More disclosure would ease the public's suspicion about the bailout programs and could help loosen up credit markets, some analysts said.
"Confidence is very important and any window into why decisions are being made is helpful in making people more confident that there's a steady hand at the tiller,'' said Peter Peyser, head of Blank Rome Government Relations, a Washington lobbying firm. "Transparency is a cure to any speculation about the people implementing the policies and what their motivations may be.''
Not knowing which banks are in trouble shuts down the entire credit market said Joseph Mason, a banking professor at Louisiana State University in Baton Rouge.
"If you don't know where the losses are, it's rational to pull back from the whole system,'' Mason said. "I've heard the argument that government shouldn't pick winners or losers. Duh. That's what bank examiners and regulators do. Tell us where the losses are and there won't be a panic.''
Lawmakers, meanwhile, said transparency is needed because public money is involved.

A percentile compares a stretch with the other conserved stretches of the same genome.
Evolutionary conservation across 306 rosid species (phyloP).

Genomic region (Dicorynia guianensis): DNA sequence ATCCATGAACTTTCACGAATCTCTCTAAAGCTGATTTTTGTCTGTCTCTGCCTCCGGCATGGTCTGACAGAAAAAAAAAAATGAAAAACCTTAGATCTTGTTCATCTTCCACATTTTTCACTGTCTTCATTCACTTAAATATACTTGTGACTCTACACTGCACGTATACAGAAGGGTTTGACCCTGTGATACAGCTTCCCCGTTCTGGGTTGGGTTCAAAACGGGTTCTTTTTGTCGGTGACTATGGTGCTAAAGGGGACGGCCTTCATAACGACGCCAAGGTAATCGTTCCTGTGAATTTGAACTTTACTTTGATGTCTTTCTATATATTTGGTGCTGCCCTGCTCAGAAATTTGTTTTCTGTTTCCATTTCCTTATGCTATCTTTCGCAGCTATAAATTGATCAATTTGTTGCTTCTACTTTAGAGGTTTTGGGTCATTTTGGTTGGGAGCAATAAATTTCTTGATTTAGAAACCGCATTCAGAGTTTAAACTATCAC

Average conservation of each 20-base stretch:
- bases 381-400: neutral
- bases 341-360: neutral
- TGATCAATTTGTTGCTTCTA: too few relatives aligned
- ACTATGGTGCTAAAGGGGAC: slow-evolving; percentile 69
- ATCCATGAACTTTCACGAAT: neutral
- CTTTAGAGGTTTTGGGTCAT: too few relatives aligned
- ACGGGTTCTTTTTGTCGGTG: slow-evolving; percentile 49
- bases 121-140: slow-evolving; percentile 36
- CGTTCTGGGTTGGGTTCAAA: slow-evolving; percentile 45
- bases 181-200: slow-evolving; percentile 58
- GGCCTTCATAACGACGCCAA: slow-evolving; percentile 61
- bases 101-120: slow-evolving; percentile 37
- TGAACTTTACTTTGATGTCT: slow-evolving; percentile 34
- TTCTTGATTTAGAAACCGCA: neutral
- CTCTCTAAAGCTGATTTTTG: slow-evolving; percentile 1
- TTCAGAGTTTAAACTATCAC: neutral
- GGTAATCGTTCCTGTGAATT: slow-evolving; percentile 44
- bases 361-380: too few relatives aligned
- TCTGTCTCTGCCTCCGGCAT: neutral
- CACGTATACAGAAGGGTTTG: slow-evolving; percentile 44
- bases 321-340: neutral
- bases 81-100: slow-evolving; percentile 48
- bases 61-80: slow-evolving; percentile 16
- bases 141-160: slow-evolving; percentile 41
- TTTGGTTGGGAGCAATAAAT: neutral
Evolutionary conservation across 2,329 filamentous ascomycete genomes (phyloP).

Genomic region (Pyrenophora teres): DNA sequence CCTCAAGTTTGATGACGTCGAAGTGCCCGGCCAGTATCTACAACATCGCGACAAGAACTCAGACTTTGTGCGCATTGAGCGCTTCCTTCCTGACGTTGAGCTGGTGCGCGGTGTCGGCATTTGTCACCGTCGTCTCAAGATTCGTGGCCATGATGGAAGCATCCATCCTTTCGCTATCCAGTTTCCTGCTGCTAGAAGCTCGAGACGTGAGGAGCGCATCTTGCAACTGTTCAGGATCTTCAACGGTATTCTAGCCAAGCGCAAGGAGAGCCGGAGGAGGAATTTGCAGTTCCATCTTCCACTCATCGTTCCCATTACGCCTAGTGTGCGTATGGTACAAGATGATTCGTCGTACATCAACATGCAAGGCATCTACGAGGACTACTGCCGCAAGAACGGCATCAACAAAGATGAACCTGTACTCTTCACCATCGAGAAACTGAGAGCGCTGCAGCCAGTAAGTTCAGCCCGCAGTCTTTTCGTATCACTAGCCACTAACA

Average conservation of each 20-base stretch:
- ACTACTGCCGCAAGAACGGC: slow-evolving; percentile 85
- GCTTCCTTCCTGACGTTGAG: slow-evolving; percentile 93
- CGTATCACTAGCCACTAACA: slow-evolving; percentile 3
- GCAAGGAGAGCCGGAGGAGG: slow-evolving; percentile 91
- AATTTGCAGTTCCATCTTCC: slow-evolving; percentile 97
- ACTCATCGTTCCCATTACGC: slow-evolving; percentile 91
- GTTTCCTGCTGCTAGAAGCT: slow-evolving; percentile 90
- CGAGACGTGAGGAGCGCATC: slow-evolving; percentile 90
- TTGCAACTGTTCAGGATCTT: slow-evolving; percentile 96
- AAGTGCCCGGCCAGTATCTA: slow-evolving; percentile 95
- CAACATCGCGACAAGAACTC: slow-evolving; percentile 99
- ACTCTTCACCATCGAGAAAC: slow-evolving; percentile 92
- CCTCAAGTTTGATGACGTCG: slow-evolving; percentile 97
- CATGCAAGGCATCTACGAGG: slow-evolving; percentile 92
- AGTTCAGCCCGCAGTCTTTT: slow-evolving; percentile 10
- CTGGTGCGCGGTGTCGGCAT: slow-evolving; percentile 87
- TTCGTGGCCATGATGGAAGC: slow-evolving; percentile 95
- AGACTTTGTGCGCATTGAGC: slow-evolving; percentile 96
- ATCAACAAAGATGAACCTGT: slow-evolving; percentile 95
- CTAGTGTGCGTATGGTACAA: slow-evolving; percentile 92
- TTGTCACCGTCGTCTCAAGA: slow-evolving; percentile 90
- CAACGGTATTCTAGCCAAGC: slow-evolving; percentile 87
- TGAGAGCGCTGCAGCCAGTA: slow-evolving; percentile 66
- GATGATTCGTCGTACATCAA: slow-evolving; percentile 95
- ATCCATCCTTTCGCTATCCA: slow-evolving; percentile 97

"We're talking about using, between the Fed and Treasury, trillions of dollars of taxpayer money with scant to nonexistent oversight,'' Republican Study Committee Chairman Hensarling, a Texas Republican, said in an interview. "They have taken a lot of liberties with the taxpayers' checkbook. People have a right to know how this money, ultimately, is being used.''
Trust, said some Bloomberg readers, is the central issue.
"There's a lot of mistrust and they make it worse by sayng give us trillions and we'll have closed-door meetings and you just trust us to do what's best,'' said Dawn Klein of Feltz WealthPLAN, an investment management firm in Omaha, Nebraska.
"I absolutely do not trust them. Who's doing anything to establish trust, to get our trust back?''